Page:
“On a trip to Gatlinburg when I was 10, I experienced my first haunted house. I was terrified, but thoroughly entertained as well,” he wrote. “I’ve always loved tales of the macabre, Edgar Allan Poe, Stephen King, Twilight Zone, etc. and I love to entertain people. I built my first haunted house in 2007 and worked in Orlando building them for area theme parks from 2010-2012. Halloween is that time of year where tales of the macabre come to life, and we peel back the curtain of reality to take a peak into the great unknown, what might exist in that other realm, letting our fears take form. And I love it!”
For the benefit of hesitant scaredy cats like me, I asked Moore why he thinks some people love to be frightened.
“It may sound weird from a haunted attraction, but one of our biggest goals is to make people laugh. We want to fully entertain people, and take them on an emotional ride,” he said. “By getting them to laugh, they relax and let their guard down. Once you do that, you can start to play on their fear. And fear is fun. It’s an emotion that gets your heart racing, adrenaline pumping, and gives one a feeling that they’ve cheated death and lived to tell the tale.”
Cedar Rapids and Iowa City-area Haunted Attractions
Git yer ghost on!
Campus Activities Board Presents: Haunted House
Iowa Memorial Union, Iowa City
Friday, Oct. 26 at 7 p.m.
Circle of Ash
201 Central City Rd, Central City
Open Friday-Sunday through October, as well as Thursday, Oct. 25. Hours for Screampark: 8 p.m.-12 a.m. Friday-Saturday, 8 p.m.-10 p.m. Sunday and Thursday; 6 p.m.-12 a.m. Friday-Saturday, 6 p.m.-10 p.m. Sunday and Thursday.
Cost: $20 for three attractions (Circle of Ash, Pandemonium, Frightmare Forest) or $35 to skip the lines; $15 for escape room; $5 rides.
Sunday, Oct. 28 at 1 p.m.
The long-running Iowa City haunt got flooded out this year — but they’re not letting that kill their holiday “spirit!” Field of Screams has planned a haunted, obstacle-filled fun run through their muddy field. Since you can’t even park in their lot for all the mud, they’re running shuttles from the P&G parking lot at 1375 Highway 1 W, Iowa City starting at 11:30 a.m. Pre-registration is required; costumes encouraged.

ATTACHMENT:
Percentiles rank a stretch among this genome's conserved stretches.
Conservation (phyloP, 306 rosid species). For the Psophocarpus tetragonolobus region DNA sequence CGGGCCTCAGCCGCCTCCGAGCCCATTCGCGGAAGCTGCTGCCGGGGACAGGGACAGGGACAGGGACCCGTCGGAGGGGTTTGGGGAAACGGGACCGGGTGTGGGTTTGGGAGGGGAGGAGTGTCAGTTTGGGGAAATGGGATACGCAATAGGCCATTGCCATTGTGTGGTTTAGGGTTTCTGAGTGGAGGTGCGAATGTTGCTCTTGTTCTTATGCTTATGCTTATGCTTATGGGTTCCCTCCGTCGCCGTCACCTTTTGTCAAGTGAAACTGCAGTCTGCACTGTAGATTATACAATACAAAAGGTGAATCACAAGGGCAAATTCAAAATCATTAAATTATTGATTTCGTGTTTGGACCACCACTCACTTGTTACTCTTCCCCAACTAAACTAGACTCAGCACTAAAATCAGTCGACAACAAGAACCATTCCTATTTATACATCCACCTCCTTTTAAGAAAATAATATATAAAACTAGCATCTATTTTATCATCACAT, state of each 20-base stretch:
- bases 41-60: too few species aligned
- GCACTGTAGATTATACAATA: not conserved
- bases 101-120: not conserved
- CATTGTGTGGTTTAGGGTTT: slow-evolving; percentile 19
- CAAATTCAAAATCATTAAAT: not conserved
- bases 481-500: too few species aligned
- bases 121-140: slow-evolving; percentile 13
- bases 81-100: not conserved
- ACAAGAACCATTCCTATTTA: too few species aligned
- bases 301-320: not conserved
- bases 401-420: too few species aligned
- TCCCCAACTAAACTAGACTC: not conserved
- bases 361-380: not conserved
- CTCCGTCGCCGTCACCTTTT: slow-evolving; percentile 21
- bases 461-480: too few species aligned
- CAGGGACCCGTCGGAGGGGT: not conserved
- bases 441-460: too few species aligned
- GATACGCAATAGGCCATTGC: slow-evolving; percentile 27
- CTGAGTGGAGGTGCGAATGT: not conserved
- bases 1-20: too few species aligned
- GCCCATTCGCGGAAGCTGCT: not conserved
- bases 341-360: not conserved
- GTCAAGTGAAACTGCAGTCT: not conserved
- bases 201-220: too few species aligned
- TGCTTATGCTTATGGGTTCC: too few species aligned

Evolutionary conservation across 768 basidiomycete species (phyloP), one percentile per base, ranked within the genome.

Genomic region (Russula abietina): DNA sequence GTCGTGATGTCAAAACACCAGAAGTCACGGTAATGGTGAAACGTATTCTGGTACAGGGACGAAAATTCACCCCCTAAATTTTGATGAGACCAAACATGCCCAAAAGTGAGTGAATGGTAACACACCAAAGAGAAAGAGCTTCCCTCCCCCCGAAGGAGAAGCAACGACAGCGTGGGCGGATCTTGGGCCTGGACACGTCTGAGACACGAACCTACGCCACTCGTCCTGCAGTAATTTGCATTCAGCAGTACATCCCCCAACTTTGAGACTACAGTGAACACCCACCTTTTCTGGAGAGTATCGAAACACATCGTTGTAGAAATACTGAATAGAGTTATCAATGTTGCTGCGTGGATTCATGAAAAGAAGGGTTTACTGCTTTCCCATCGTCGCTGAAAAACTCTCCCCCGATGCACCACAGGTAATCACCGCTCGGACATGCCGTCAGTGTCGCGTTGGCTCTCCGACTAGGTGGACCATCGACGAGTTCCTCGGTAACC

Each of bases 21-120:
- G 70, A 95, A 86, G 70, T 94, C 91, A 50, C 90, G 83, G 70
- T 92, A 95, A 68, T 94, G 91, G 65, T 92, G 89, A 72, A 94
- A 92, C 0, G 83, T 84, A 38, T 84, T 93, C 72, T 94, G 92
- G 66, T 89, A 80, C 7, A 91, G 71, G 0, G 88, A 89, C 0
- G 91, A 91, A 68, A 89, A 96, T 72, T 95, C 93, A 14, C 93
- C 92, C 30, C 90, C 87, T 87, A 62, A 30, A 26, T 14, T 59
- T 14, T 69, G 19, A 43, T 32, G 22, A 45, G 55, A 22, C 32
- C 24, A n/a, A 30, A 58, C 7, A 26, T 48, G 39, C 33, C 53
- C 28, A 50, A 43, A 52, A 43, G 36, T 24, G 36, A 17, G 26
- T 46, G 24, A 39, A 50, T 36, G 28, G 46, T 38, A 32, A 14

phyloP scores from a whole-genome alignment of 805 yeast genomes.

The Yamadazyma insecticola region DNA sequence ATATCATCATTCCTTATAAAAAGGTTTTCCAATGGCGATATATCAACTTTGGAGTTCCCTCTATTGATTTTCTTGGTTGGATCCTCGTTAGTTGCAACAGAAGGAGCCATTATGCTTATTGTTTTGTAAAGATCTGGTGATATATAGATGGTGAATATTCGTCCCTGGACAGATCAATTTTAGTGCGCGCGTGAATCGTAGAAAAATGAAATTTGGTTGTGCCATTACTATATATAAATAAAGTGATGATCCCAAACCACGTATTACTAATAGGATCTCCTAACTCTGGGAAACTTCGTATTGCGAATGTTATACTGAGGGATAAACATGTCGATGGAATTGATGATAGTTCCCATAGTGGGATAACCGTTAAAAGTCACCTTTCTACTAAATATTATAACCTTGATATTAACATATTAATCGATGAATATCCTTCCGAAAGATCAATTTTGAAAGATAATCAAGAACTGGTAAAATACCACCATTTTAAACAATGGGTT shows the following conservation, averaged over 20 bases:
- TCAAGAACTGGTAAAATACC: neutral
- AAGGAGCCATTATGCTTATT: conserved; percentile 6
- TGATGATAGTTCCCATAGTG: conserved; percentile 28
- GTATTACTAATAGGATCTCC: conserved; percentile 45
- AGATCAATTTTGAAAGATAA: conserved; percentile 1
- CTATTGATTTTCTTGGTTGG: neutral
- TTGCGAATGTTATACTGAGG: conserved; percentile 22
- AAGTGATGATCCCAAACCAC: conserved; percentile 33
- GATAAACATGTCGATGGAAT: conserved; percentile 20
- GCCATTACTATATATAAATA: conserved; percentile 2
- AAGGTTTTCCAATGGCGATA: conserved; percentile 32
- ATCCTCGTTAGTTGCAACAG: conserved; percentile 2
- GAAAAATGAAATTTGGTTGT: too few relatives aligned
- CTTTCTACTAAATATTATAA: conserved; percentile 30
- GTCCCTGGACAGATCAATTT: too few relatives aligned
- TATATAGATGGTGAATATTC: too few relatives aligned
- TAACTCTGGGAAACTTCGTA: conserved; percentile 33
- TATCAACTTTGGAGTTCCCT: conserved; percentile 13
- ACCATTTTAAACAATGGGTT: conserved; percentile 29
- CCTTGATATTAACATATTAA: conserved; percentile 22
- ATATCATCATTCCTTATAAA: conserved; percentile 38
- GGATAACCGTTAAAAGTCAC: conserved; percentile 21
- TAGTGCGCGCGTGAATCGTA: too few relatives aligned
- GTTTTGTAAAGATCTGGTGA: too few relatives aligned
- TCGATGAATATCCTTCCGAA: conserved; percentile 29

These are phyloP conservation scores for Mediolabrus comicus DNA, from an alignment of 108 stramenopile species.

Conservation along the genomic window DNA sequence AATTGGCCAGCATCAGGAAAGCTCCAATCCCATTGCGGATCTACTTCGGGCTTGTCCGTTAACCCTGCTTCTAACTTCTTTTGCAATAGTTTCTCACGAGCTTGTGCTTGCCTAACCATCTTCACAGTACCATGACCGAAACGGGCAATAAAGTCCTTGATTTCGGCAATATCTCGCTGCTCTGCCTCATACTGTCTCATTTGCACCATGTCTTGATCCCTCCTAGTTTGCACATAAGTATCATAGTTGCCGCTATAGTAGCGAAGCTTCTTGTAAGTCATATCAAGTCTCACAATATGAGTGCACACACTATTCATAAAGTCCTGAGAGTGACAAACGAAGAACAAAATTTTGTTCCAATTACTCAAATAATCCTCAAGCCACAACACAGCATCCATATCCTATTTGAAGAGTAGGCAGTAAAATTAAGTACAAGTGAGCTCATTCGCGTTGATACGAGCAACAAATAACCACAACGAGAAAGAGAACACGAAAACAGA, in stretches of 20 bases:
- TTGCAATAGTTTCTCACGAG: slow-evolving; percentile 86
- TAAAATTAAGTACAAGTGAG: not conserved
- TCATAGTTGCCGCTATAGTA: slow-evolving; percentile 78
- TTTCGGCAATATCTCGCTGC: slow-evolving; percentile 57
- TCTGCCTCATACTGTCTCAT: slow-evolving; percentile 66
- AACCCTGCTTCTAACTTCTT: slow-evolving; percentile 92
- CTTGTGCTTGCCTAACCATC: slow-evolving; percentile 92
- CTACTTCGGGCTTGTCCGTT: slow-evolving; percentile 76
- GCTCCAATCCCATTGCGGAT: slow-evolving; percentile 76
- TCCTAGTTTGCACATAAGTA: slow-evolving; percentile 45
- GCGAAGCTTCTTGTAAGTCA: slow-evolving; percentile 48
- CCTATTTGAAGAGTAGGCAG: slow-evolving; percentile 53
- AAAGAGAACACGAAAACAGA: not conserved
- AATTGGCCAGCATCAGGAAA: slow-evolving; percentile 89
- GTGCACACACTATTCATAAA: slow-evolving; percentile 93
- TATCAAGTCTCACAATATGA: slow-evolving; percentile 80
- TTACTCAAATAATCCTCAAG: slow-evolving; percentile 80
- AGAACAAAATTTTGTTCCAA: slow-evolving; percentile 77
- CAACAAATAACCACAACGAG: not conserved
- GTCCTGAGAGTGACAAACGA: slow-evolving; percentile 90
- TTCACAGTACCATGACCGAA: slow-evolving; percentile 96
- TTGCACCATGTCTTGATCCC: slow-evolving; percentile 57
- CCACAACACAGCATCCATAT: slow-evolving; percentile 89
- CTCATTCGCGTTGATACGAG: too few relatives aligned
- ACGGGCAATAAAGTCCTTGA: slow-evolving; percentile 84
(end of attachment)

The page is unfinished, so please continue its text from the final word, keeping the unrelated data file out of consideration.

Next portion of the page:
The Haunted Garage
6914 Terrazzo Dr NW, Cedar Rapids
Open Friday-Saturday, Oct. 26-27 and Wednesday, Oct. 31. Hours: 6:30-10 p.m.
House on Blood Hill
1102 Elmhurst Dr. NE, Cedar Rapids
Open Friday-Saturday, Oct. 26-27 and Wednesday, Oct. 31. Hours: 6-10 p.m. Friday-Saturday, 6-9 p.m. Wednesday
4444 1st St NE, Suite 3001, Cedar Rapids
Open Thursday-Sunday through October, as well as Monday-Wednesday, Oct. 29-31. Hours: 6 p.m.-12 a.m. Friday-Saturday, 6-10 p.m. other nights
Cost: $20 for two haunts (The Seventh Seance, Temple of Souls); $10 for escape room, The Shed.
Scream Acres Scream Park
3260 69th St, Atkins
Open Friday-Saturday through October. Hours: 6:30-10:30 p.m.
Cost: $20 for any two attractions, $30 for all four (Cell Block Z, The Cornfield, Carnival Chaos, The Slaughterhouse) or $45 for all four to skip the lines
Spooky House: Iowa City
Public Space One
Exhibit open in the gallery space daily through October
Special events include Glow Stitches Workshop, Sunday, Oct. 21, 5 p.m.; Spooky House Dance Party, Saturday, Oct. 27, 7 p.m.; and trick-or-treating, Wednesday, Oct. 31, 5 p.m.